Next, we will choose to create an Undo/Redo script
Next, let’s set up a filter to determine just what transactions we are going to include and/or exclude. For instance, we can opt to exclude several tables from our job by unchecking them in the ‘Tables’ filter. We can do the same with users or any other filters to achieve high auditing precision
Also, we will only include DML operations and exclude all DDL operations
Now let’s set the options for continuous auditing, automatically including breakpoints so we don’t have any gaps or overlaps that might cause missing or duplicate transactions respectively. ApexSQL Log will always remember the LSN value of the last audited operation and when the time for the next job is due, mentioned LSN value will be used as a starting point ensuring that no duplicate transactions are included in this continuous auditing task as well as no transactions are overlooked or missed.
Once we are done, let’s save our project file as “Replication.axlp” so we can come back to this again if we have any edits, allowing us to quickly update our reporting profile. In fact, we can edit this file and save over the last version to update our configuration settings without even having to update our automation script.
Now that we have everything configured like we want it, let’s use the ‘Batch file’ feature to save a batch (.BAT) file. This file has Windows Shell script that will run ApexSQL Log and then execute it with this saved project without running the GUI or requiring any user actions.
Note: We’ll run this on a Windows client that uses integrated security to connect to both our Publisher and Subscriber databases, so we won’t need to worry about user names or passwords.
Now all we have to do is schedule the batch file with Windows scheduler, SQL Job or some other way. Once scheduled, this job will “wake up” ApexSQL log at a particular interval e.g. 15 minutes and execute it with the instructions included in the batch file and the ApexSQL Log project file and create continuous Redo scripts.
Note that the job to execute the scripts on the “Subscriber” database should also be scheduled via similar/same means in order to finalize our replication job.
See it run
Once I have created my Project file and batch file, for automation, then scheduled it to run every 15 minutes, I’ll make some changes in production.
I’ll run a script to insert 10 rows into [dbo.Employees] table.
Now let’s run a quick query to compare our Publisher and Subscriber databases. Sure enough, you can see that the 10 extra rows exist in the Publisher but not the Subscriber.
Let’s now click our BAT file, because we don’t want to wait 15 minutes, and let it run. Once it closes, let’s re-compare the two databases. We can see that they are now equal as the 10 rows have been replicated to the Subscriber. We can see that both tables now have the same row count of [ 20 ].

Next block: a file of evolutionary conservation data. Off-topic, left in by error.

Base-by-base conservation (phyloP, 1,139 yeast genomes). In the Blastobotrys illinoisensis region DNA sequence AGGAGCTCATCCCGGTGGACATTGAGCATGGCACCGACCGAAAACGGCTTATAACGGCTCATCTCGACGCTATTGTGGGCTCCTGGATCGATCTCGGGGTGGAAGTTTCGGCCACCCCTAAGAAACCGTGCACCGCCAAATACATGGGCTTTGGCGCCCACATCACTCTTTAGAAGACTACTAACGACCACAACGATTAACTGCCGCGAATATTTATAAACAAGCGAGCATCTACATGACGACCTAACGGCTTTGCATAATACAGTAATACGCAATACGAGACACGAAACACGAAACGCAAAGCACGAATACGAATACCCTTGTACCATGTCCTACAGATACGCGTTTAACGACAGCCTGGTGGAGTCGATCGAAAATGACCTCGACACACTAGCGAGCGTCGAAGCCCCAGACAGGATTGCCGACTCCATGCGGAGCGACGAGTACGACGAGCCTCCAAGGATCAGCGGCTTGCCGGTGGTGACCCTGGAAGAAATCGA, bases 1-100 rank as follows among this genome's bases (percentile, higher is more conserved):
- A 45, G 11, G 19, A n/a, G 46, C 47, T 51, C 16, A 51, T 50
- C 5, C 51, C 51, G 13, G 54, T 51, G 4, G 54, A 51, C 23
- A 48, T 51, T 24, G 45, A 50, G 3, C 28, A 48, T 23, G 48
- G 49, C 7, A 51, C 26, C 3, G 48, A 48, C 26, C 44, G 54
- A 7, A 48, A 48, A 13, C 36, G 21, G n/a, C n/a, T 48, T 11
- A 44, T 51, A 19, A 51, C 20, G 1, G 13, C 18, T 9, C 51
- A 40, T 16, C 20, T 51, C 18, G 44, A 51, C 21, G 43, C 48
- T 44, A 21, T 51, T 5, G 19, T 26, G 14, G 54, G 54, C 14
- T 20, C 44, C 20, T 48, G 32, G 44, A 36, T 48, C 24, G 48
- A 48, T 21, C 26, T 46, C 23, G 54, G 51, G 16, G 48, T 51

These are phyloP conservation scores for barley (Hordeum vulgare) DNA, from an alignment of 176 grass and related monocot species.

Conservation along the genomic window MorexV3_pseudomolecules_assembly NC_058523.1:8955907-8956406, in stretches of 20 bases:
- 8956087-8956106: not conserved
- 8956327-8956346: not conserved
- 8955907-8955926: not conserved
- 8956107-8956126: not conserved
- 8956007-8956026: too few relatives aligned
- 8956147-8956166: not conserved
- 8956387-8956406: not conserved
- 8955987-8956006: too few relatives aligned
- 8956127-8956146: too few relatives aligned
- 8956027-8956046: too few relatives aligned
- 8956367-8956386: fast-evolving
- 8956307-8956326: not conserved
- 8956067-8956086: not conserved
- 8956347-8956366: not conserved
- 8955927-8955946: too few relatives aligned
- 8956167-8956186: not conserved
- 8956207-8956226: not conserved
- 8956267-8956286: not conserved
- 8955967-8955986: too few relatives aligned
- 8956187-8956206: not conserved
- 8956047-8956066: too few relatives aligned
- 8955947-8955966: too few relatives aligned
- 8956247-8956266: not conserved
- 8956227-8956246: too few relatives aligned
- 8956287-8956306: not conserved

Here is what the Redo script looks like in ApexSQL Log built-in editor
Once the script is executed on the “Subscriber” database, data in the “Employees” table will be perfectly replicated
If we want to dial up the data quality of our reporting database to make sure it is closer to real time, we can change our scheduling interval from 15 minutes to 1 minute.
If we wanted to include DDL operations too, that would make sure we automatically update our Subscriber with any schema changes from the Publisher. So let’s open ApexSQL Log, open our project file, and then add “DDL operations” then hit save.
Although our example system is pretty simple and basic – it works, and it should work consistently and reliably. That doesn’t mean we can’t augment it with some cool features including auditing and alerting, to make sure that our reporting database is being replicated properly
Here are some suggestions
- Saving T-SQL replay script to file with a date stamp so we have an audit of transactions
- Saving date stamped verbose console output to file as additional auditing mechanism
- Running the T-SQL script in a separate process, trapping a return code and emailing an alert if there were any errors with the T-SQL script
- Trapping an error code from our batch file and sending an email alert if it fails
- Adding a call to ApexSQL Diff to automatically compare schemas between Production and Subscriber, immediately after a replication push, and email an alert if any differences were found
- To prevent any problems with #e, we can add a step *before* a replication push and compare and synchronize the schema of our Subscriber database with the Publisher immediately before the replication push to be 100% certain the schemas are exact before pushing the last batch of data changes. If we do this, then we can uncheck “DDL operations” from ApexSQL Log and not include them in our replication. This might provide a bit more robust means of keeping our database schemas in sync vs just adding “DDL operations” to our replication push (although in theory, they should accomplish the same thing)
For another article on how to perform this same use cases, using similar technologies see the article: How to setup SQL Server database replication for a reporting server
August 7, 2018